There are a number of Cambrian fossils that indicate that the Cheliceramorpha was once much more diverse than it is now; these fossils do not fit into any of the above clades. For purposes of clarity, we have left them out of this cladogram, especially since their precise systematic position is debatable and subject to change (specialists should consult Wills et al., 1994).
Traditionally, the Xiphosurida (horseshoe crabs) and Eurypterida (sea scorpions) have been grouped together in a taxon called the Merostomata, while the true scorpions have been classified in the Arachnida along with the spiders, mites, and others. All three of these taxa together form a "crown group", the Chelicerata; the Cheliceramorpha would include the Chelicerata plus all extinct lineages that are closer to it than to any other clade. The Merostomata, however, is probably a paraphyletic group. In fact, there is some evidence to suggest that the terrestrial scorpions are closely related to the eurypterids or sea scorpions (Meglitsch and Schram, 1991). Some recent findings suggest that the Aglaspida, a group whose affinities have always been problematic, may in fact be closer to the trilobites than to the other chelicerates.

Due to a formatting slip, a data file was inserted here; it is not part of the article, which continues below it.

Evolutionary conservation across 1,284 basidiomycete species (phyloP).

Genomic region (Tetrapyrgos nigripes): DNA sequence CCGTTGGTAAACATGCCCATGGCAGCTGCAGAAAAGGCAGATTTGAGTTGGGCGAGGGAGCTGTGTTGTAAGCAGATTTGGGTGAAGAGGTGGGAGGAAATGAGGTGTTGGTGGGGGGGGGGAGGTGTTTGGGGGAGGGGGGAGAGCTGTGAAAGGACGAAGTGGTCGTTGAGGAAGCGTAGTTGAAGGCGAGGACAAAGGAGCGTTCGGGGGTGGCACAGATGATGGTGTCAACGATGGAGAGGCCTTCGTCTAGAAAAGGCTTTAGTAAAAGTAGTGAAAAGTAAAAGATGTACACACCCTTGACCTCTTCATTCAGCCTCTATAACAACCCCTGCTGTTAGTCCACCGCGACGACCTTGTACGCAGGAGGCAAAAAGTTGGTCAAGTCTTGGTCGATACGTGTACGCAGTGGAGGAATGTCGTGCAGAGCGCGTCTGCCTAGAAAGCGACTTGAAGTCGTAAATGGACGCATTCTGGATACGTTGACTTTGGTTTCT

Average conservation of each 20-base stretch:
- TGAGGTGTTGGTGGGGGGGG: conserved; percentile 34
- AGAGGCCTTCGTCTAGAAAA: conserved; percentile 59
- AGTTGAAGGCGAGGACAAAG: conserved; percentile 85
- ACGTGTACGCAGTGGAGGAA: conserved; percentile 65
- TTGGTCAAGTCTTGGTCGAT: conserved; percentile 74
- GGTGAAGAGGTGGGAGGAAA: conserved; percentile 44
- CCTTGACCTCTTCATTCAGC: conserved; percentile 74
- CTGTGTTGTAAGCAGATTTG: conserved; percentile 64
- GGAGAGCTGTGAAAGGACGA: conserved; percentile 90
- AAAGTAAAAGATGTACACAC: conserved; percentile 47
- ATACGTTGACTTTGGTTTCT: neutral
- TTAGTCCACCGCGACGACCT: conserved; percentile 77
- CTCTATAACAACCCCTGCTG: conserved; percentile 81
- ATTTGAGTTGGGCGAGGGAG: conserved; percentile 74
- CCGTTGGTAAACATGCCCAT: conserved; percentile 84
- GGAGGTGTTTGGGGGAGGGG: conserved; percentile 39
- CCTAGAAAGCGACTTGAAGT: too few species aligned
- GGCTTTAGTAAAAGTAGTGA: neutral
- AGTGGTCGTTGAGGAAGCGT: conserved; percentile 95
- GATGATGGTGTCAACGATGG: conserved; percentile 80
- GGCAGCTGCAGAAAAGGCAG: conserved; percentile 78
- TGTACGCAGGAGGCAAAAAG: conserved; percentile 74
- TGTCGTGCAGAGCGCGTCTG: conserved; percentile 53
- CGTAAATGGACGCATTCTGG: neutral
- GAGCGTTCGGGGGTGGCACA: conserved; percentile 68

Meglitsch, P.A. and Schram, F. R. 1991. Invertebrate Zoology, Third Edition. Oxford University Press, Oxford and New York.
Shultz, J.W. 1990. Evolutionary morphology and phylogeny of the Arachnida. Cladistics 6: 1-38.
Wills, M. A., D. E. G. Briggs, and R. A. Fortey. 1994. Disparity as an evolutionary index: a comparison of Cambrian and Recent arthropods. Paleobiology 20(2): 93-130.